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18

Usage: dChange[expresion, {transformations}, {oldVars}, {newVars}, {functions}] You can also skip {} if a list has only one element. (Update) Examples: 0. wave equation in retarded/advanced coordinates dChange[ D[u[x, t], {t, 2}] == c^2 D[u[x, t], {x, 2}], {a == x + c t, r == x - c t}, {x, t}, {a, r}, {u[x, t]} ] c Derivative[1, 1][u][a, r] == ...


6

UnitConvert[Quantity[3, "PlanckConstant"], "ReducedPlanckConstant"] /. x_?NumericQ :> RootApproximant[x/Pi]*Pi Quantity[6*Pi, "ReducedPlanckConstant"]


4

One way is shown below. Alternatives include using Simplify with Assumptions, again on testing that the eigenvalues are nonnegative. Resolve[ ForAll[p, 0 <= p <= 2, And @@ Thread[ Eigenvalues[{{1, 0, 0, Sqrt[1 - p]}, {0, 0, 0, 0}, {0, 0, p, 0}, {Sqrt[1 - p], 0, 0, 1 - p}}] >= 0]]] (* Out[9]= True *)


4

You need to tell M that all symbols are real: expr = (1 + (x + I*y)/2 + (x + I*y)^2/12)/(1 - (x + I*y)/ 2 + (x + I*y)^2/12); ComplexExpand@ Abs @expr


4

Yesterday I found the approach below with Hold/ReleaseHold on v10.0.0 on Win8.1 achieves the same result as v8.0.4, namely, it gives a limit of $\frac{2}{\pi}$. ReleaseHold@Limit[ Hold[ Sum[Sin[Pi*k/n]/(n + 1/k), {k, 1, n}] ], n -> Infinity] (* 2/Pi *) However, on v10.0.2 on Linux, this approach gives the result shown below...as does ...


3

I believe the reason for the confusion is the way the Dot product operates. It is a Flat but non-commutative operation when the factors aren't just vectors. In particular, it contracts the last index of the first factor with the first index of the next factor, going from left to right. But in the form $a\cdot\varepsilon\cdot b$, this means that the ...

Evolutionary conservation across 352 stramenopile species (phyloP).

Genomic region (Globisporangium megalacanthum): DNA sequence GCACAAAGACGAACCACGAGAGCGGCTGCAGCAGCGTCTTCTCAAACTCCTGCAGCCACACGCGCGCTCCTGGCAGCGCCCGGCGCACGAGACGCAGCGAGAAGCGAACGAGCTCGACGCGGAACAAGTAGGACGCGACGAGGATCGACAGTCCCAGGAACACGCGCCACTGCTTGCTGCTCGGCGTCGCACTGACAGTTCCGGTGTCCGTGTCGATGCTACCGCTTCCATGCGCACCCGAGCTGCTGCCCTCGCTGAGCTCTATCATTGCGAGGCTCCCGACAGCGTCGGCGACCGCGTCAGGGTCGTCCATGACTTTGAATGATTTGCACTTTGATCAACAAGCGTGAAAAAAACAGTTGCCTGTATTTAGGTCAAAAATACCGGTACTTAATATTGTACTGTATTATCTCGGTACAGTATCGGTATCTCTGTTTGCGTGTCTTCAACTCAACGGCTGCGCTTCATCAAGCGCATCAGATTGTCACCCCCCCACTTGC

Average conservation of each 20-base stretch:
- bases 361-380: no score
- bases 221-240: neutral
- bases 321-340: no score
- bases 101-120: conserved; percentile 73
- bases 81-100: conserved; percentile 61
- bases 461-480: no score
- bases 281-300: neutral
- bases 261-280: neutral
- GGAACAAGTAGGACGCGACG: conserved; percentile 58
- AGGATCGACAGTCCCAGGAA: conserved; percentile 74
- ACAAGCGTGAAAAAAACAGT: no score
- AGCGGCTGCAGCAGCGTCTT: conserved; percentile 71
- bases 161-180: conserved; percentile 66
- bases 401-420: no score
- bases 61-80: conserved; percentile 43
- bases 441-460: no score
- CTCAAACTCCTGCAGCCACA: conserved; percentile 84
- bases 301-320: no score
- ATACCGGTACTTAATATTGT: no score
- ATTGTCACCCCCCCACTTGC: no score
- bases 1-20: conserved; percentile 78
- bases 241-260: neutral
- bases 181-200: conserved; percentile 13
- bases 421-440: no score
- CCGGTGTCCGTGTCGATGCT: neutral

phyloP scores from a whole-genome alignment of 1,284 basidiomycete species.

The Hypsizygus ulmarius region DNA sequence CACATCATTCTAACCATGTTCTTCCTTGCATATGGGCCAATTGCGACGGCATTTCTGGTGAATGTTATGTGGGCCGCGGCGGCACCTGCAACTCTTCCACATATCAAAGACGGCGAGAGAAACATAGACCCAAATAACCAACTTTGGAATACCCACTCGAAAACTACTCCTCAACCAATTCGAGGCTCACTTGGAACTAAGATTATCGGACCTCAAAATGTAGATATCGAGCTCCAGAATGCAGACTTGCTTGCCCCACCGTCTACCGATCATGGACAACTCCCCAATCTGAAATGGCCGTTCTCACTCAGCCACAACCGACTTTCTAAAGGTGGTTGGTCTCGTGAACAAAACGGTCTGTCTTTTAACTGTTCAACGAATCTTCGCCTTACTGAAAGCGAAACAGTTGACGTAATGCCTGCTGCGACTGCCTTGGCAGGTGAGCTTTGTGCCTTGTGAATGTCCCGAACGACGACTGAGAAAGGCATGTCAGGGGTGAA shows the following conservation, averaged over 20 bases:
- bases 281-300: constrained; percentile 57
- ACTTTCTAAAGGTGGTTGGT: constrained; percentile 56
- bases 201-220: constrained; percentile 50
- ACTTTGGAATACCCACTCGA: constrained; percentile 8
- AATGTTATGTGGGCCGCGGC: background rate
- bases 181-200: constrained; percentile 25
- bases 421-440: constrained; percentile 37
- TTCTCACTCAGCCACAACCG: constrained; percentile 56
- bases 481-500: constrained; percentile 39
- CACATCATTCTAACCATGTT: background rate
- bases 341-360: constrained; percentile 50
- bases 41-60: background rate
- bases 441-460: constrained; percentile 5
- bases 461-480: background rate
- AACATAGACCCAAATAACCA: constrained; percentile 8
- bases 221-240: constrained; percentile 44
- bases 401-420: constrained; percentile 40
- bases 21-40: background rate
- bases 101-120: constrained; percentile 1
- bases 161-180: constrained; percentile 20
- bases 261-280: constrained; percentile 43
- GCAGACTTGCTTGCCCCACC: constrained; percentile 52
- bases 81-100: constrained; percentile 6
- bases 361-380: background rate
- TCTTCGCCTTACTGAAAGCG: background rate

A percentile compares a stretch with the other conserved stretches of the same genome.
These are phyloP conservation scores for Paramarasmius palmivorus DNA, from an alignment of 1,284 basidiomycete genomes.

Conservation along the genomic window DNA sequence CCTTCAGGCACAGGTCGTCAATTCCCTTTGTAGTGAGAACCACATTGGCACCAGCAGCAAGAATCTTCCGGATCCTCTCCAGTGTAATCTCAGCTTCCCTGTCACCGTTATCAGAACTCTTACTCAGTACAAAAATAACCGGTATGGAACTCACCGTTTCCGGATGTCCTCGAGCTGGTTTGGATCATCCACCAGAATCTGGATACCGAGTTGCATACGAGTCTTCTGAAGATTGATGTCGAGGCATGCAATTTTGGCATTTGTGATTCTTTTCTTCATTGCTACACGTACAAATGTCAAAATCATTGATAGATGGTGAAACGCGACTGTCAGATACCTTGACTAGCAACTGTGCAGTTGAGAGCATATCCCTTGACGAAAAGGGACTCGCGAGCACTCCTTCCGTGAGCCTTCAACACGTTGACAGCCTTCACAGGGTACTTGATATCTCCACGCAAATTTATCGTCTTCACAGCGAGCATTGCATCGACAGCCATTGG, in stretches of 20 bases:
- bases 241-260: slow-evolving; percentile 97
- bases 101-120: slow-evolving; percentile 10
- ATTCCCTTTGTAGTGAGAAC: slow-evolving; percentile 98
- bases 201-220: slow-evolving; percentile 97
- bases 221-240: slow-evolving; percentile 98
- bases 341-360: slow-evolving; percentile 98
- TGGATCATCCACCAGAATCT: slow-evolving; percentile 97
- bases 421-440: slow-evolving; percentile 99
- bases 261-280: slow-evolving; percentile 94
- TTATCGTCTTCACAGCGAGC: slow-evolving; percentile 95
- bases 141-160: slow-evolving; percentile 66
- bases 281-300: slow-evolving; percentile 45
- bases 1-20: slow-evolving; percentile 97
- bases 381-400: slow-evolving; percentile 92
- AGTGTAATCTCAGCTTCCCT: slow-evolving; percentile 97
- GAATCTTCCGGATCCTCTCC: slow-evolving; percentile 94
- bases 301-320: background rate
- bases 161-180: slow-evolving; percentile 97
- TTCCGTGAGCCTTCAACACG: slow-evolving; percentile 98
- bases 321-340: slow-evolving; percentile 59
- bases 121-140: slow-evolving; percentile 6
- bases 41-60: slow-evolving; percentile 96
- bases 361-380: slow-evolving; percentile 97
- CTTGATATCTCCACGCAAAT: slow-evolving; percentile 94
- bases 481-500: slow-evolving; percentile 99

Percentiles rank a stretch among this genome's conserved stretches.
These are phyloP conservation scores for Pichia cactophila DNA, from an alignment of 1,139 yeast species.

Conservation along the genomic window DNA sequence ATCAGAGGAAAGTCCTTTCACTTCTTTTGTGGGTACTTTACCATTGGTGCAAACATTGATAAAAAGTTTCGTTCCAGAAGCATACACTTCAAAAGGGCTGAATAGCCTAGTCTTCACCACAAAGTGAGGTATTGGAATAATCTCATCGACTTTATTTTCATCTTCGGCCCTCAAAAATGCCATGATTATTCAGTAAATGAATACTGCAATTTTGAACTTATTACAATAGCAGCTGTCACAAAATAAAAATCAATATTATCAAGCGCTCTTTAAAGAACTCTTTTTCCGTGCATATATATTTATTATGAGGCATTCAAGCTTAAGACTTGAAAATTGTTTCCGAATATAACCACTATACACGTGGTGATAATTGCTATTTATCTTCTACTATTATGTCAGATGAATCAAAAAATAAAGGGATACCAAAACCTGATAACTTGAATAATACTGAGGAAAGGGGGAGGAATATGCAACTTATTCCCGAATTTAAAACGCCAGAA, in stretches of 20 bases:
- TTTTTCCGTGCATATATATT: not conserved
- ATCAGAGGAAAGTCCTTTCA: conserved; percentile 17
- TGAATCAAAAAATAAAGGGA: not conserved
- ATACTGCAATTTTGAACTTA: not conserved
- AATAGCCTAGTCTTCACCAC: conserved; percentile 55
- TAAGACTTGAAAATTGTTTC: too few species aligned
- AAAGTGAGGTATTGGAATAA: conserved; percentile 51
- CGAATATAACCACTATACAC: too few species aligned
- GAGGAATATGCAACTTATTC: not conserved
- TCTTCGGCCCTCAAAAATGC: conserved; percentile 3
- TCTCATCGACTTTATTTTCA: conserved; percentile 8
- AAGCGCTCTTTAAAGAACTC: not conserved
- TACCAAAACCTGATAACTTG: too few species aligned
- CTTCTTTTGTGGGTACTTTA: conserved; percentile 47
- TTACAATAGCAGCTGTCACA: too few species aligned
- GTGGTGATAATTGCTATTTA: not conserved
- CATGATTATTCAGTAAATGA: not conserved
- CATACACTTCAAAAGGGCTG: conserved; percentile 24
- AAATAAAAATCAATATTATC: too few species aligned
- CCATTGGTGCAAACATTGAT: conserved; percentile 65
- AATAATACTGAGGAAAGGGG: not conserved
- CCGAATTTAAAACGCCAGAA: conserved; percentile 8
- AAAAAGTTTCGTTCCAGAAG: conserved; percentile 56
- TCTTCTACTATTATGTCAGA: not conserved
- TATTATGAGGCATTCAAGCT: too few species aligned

3

One can certainly compute a[n] for arbitrary positive integer $n$. a[n_] := 1 - Sum[Binomial[n, k] 2^(n - k - 1) a[k], {k, 0, n - 2}] - 2 n a[n - 1]; a[0] := 1; a[1] := -1; a[2] := 3; a[15] (* $-694475294514315$ *) ListLogPlot[Table[a[i], {i, 1, 20}]] Just note that many values of a[i] are negative and won't show up on the ListLogPlot. However, ...


3

Update Since you gave a good proof, that $2/\pi$ is the correct solution, Mathematica is obviously failing at the task. The question is, why. Analysis of Mathematica's behavior First, the sum you gave is no Riemann sum: You defined the intervals as $$\Delta x_k=\frac{1}{n+1/k}$$ so $k/n$ does not lie within the appropriate subinterval, e.g. for $n=10$, ...


2

Your transformation is not generally true; if you provide FullSimplify with your assumptions you get a better result: expr = (Sqrt[2] Sqrt[Ea - g L m])/Sqrt[m]; FullSimplify[expr, m > 0] Sqrt[-2 g L + (2 Ea)/m]


2

fixed in 10.1 (windows): code: Clear[x] Integrate[(1 - x)*(1 + 2*x)^6/Sqrt[1 - x^2], {x, -1, 1}]/Pi


2

The first result can be obtained using Dirichlet regularization: Sum[n, {n, 1, Infinity}, Regularization -> "Dirichlet"] -(1/12) The second can not be obtained, though. I don't have enough smarts to know if this is because it would actually require different regularization, or that Mma just doesn't know how to handle this case.


1

If you look at the output of Solve[Z + Y #1 + X #1^2 - Conjugate[Y] #1^3 + Conjugate[Z] #1^4 &[x] == 0, x, Quartics -> True] you'll see that the solutions in radicals are far more complicated. How do I treat solutions in terms of Root? I leave them that way. Root is nice. It's handier to have solutions ordered by magnitude than by principal values ...



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